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It’s late afternoon and Josh Donaldson isn’t thrilled that a handful of reporters are hovering near his locker, having waited for him to emerge from the shower even as the locker room emptied of players heading for batting practice. The clock strikes 4:30 — the go-away hour for media to clear the premises.
Josh Donaldson isn’t talking. Josh Donaldson isn’t hitting. And on this September Monday night, Josh Donaldson isn’t playing.
No Josh, for only the fifth game this year, and this time without any identifiable injury responsible for his absence. Maybe more of an all-over mess, the sum of its nagging and niggling parts. “I was thinking he needs the night off,” said the manager. “He’s pretty banged up. He’s in a little rut. So give him a night to regroup, feel better tomorrow.”
Before the game, with those ever-annoying Rays in town for yet another crucial series — as they all will be now — Gibbons was undecided about potentially calling Donaldson off the bench to pinch-hit, if required. “It’s a possibility.”
That would have defeated the point of giving Donaldson a night’s leisure — if not necessarily to rest his sore body parts, then certainly to ease the strain on that bit between his ears. Because slumps often take residence just above the brain stem.
There is no denying Donaldson, the reigning American League MVP and arguably the most crucial element in Toronto’s 2016 baseball aspirations, is in a horrendous slump. The numbers grow more accusatory by the day: zero hits in his last 27 at-bats, 3-for-31 in September, the first time in his career he has gone seven consecutive starts without a hit.
The guy didn’t suddenly forget how. It’s not something you lose irretrievably, like virginity. And he hasn’t looked lost at the plate either, chasing bad pitches outside. Last month his walks per plate appearance was one in every 6.77. For September it’s one in every 4.44. So he’s seeing the ball well, assessing pitches, staying patient, getting on base. Yet Donaldson’s strikeout rate is 22.5 per cent this month, compared to 16.6 per cent for the season. While his exit velocity — speed of balls leaving his bat — is 93.7m.p.h., indicating solid contact, far above league average, his batting average on balls in play — .296 last season — is .136 in September. Meaning that an extraordinary number of balls hit are being snagged and speared, liners and screamers with extra bases written all over them stroked directly at fielders or denied with spectacular defensive plays. That’s the head-banging part of this droop. Rotten luck.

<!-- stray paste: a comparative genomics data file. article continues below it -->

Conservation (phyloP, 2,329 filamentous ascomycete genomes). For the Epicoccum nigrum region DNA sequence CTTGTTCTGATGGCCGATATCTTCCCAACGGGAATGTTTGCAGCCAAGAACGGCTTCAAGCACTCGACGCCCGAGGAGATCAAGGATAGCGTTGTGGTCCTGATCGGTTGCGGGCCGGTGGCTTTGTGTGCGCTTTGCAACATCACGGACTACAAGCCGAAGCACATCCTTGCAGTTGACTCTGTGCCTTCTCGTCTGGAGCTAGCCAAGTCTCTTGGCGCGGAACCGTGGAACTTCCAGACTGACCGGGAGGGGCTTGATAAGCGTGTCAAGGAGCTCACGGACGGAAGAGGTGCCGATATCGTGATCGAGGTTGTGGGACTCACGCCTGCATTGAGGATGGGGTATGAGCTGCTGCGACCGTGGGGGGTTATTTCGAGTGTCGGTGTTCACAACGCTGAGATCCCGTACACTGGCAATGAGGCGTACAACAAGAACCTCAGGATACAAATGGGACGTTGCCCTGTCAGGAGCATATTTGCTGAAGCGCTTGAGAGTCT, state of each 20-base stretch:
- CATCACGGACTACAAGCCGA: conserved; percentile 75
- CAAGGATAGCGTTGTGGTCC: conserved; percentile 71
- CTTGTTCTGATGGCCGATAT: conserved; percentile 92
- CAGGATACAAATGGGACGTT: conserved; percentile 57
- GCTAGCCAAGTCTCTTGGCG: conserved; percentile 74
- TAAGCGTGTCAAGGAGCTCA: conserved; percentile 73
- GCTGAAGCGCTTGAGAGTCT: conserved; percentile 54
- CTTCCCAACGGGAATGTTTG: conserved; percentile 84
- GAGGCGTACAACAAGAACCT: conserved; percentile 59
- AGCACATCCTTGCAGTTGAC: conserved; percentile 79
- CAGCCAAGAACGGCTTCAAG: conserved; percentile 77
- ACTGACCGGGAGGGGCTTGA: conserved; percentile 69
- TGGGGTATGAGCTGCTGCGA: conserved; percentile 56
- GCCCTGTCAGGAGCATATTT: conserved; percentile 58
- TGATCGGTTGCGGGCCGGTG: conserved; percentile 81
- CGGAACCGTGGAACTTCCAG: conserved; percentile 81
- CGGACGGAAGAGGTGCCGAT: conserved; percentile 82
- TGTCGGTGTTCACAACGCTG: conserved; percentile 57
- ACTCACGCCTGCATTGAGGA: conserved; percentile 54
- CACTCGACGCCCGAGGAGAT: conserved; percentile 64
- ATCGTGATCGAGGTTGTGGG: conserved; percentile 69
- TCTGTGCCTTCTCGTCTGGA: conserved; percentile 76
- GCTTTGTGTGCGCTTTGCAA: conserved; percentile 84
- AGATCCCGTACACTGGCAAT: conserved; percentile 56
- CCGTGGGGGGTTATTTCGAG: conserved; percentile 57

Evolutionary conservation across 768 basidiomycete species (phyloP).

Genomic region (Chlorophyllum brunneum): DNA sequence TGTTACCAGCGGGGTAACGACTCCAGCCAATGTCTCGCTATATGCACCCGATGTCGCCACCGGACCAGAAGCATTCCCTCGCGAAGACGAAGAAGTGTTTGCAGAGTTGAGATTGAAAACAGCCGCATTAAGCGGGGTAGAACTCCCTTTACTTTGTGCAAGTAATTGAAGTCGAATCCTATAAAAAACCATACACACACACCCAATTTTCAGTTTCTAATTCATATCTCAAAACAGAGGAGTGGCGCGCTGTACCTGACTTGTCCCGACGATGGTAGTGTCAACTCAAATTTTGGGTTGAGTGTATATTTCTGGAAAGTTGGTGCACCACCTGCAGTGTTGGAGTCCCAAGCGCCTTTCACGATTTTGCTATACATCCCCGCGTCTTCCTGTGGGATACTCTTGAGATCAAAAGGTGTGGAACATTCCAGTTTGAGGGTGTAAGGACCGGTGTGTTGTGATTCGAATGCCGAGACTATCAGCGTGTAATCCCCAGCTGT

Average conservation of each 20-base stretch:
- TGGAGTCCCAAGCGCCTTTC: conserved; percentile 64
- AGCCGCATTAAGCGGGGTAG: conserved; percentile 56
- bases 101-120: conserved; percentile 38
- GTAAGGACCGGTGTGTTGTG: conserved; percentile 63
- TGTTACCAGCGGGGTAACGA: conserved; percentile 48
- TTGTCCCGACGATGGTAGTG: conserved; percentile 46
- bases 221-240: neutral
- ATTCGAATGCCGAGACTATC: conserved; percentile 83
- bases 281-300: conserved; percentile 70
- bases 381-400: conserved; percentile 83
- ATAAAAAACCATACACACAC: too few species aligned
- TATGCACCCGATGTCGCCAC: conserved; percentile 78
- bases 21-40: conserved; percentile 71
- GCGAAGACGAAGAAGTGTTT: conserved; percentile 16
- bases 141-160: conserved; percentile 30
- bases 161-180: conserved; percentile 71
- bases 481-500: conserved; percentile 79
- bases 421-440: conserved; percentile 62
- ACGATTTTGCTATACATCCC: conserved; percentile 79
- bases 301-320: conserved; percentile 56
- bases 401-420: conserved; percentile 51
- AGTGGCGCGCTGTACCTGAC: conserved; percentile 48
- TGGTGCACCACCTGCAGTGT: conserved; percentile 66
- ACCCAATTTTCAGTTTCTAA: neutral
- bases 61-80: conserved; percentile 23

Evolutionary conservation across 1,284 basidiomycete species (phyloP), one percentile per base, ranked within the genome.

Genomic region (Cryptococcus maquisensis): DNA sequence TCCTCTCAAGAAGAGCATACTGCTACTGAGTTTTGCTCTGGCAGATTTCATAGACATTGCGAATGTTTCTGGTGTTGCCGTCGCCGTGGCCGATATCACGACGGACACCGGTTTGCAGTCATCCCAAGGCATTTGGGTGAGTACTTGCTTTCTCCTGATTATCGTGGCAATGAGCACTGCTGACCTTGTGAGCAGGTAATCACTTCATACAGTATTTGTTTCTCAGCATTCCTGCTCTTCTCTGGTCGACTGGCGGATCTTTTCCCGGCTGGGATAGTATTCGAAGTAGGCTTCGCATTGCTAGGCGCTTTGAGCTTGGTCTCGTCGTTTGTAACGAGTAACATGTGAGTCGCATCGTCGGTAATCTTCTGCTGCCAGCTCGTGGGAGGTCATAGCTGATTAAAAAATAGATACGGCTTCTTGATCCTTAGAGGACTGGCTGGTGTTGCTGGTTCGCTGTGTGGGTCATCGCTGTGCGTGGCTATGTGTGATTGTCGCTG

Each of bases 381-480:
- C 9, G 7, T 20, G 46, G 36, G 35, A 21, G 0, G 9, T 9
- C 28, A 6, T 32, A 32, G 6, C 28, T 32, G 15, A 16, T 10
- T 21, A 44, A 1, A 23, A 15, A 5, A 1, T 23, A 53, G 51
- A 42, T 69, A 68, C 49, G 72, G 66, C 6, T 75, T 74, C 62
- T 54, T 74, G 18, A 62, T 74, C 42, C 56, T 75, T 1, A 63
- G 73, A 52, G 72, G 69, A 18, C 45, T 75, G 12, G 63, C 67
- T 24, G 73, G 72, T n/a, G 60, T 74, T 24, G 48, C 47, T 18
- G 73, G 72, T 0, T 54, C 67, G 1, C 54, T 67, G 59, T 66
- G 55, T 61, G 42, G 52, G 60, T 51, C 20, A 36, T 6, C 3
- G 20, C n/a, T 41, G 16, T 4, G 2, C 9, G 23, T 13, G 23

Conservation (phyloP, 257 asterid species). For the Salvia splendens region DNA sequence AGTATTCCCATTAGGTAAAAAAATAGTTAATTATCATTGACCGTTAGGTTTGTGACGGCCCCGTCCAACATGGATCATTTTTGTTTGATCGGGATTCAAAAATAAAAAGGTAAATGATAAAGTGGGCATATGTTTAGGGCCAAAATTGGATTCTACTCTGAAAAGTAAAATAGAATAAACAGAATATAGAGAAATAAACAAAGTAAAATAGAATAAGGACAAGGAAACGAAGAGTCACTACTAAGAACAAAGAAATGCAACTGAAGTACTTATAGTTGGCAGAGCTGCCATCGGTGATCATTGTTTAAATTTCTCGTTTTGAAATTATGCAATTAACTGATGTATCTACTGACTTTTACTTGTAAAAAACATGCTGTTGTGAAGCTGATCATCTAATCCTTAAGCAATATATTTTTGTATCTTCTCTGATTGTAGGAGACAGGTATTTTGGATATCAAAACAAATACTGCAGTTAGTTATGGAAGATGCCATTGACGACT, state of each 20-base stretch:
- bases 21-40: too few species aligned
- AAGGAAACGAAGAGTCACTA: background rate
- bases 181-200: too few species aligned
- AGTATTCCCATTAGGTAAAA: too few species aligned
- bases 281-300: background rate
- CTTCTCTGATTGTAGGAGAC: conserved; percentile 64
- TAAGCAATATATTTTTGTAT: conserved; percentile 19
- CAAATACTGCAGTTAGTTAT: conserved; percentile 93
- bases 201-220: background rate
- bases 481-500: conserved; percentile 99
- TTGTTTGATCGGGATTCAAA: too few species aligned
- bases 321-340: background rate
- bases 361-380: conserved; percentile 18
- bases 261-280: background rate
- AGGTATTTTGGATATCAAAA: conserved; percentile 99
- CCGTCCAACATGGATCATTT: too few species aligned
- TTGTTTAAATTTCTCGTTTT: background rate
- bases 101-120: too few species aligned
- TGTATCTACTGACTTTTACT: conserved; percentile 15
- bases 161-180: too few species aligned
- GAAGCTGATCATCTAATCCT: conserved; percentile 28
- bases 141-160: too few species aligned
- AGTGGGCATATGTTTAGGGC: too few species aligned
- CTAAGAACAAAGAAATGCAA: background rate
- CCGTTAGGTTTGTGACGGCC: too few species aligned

“I guarantee that a lot of those outs that he’s gotten recently have been pretty loud outs,” says Jose Bautista, who’s had his own batting average struggles at the plate in this injury-plagued year. “I remember specifically in the New York series he hit seven or eight balls hard right at people.”
With Donaldson not in the mood to talk last night — a rarity for a stand-up guy — we turned to Bautista to address the anatomy of a slump.
“It’s largely predicated on how you’re being pitched,” said the two-time home run champion. And there’s no doubt Donaldson is being pounded inside, too often high around the chin — and nobody on the Toronto pitching staff seems inclined to do anything about that in retaliation. Game forensics also show he’s being thrown fewer fastballs, more breaking stuff, compared to last season, albeit not enough to make much of a statistical difference.
“How you’re being pitched combined with different factors in different at-bats,” Bautista continued. “Having people on base or not, at times having an approach that doesn’t match up to how they’re pitching you, having pitchers execute, having balls go right at someone.’’
“It’s a long season. You’re going to have your ups and downs. You’re just going to have to deal with it. Hopefully stay away from (slumps) as much as you can. Once you’re in it, you don’t have to change anything most of the time. But there are specific instances where you can identify something that you’re doing wrong. Then you work at it and try to get out of it.
“The worst thing you can do is get over-analytical and then get mechanical and lose your rhythm and your athleticism and your ability to go out there and compete.”
There’s nothing tangibly wrong with Donaldson’s hitting approach or his mechanics. He’s one of the most astute hitters in baseball, views it as both science – physics – and sport; body closed, hands down, swing in rhythm. It’s highly doubtful the third baseman has lost any self-confidence, though the 0-for furrow rankles.
“I think a lot of attention is placed on batting average and hits and not necessarily overall contribution to the result of a baseball game, nowadays,” Bautista said. “That might lead some people to blow some things out of proportion. But ultimately, for guys like myself, Edwin, Donaldson, yes, we want to feel like we’re pulling our weight every single day and we’re helping our team win.
“There are many ways to do that, not only by getting hits. You play defence every day. You bring a presence to the plate for different at-bats that can affect guys in front and behind you, move runners over, run the bases well, get on base. And Josh has been getting on base, even though he hasn’t gotten hits. So what he’s going through is not that big of a deal.”
Bautista assures this too shall pass.
“I’m not worried about Josh whatsoever, not even one bit. He’s by far one of the best players in the league and he’s going to continue to show it.”
Any time now would be nice.